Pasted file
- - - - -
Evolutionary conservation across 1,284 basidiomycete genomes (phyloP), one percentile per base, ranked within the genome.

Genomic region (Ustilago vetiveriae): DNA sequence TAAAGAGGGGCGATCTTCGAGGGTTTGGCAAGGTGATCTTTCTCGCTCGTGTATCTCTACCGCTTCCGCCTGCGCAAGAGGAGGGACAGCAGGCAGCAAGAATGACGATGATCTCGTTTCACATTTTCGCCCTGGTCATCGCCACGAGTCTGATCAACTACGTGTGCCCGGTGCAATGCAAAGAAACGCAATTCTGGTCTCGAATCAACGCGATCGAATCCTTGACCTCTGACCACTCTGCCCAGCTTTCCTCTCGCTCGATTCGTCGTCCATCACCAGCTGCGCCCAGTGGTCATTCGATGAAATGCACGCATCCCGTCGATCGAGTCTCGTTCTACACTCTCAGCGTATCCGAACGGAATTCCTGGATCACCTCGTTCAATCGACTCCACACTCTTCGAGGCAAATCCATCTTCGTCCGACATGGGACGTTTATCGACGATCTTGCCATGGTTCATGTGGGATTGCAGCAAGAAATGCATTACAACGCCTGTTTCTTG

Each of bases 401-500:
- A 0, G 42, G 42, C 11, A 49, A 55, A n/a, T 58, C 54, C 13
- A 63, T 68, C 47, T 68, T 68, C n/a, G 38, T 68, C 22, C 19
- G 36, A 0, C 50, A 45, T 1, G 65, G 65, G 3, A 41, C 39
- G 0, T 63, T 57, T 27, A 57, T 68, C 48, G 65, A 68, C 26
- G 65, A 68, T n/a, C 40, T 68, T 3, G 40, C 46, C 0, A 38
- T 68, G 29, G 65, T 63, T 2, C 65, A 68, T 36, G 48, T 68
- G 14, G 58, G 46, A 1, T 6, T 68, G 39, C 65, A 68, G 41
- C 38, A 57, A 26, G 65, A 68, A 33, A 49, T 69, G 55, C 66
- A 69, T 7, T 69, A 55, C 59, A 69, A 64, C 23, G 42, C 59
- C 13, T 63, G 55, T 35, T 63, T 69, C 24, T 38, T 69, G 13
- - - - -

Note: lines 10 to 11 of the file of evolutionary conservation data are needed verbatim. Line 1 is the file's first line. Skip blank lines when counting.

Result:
- G 14, G 58, G 46, A 1, T 6, T 68, G 39, C 65, A 68, G 41
- C 38, A 57, A 26, G 65, A 68, A 33, A 49, T 69, G 55, C 66